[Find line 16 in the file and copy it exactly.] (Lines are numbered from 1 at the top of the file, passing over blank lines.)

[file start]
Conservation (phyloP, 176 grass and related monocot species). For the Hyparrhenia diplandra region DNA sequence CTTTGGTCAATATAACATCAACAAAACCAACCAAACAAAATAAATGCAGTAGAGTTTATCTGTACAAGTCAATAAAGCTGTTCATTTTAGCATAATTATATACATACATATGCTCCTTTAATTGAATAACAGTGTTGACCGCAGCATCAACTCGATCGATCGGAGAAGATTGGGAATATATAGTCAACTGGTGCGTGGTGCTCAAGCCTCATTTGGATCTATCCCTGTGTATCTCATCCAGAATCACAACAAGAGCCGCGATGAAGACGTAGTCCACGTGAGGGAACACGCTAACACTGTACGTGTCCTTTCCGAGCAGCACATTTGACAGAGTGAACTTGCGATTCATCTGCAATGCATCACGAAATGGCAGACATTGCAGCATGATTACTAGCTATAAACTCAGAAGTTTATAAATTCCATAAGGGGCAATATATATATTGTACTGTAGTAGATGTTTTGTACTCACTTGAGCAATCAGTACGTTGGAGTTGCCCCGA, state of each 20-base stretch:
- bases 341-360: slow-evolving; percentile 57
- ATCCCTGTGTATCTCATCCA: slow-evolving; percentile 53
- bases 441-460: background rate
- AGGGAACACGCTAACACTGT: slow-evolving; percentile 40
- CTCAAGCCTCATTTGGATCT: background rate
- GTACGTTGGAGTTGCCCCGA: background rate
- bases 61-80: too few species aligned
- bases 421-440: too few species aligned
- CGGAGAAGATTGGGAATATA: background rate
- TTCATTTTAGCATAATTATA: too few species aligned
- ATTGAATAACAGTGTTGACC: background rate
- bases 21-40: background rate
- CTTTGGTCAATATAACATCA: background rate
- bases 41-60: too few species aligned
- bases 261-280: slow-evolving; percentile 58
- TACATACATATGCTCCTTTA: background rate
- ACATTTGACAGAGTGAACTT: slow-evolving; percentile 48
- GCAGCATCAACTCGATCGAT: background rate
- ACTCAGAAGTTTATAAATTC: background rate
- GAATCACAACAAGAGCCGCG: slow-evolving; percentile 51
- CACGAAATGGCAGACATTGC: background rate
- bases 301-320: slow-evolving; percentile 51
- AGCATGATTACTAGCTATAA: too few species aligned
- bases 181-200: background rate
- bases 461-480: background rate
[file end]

- bases 261-280: slow-evolving; percentile 58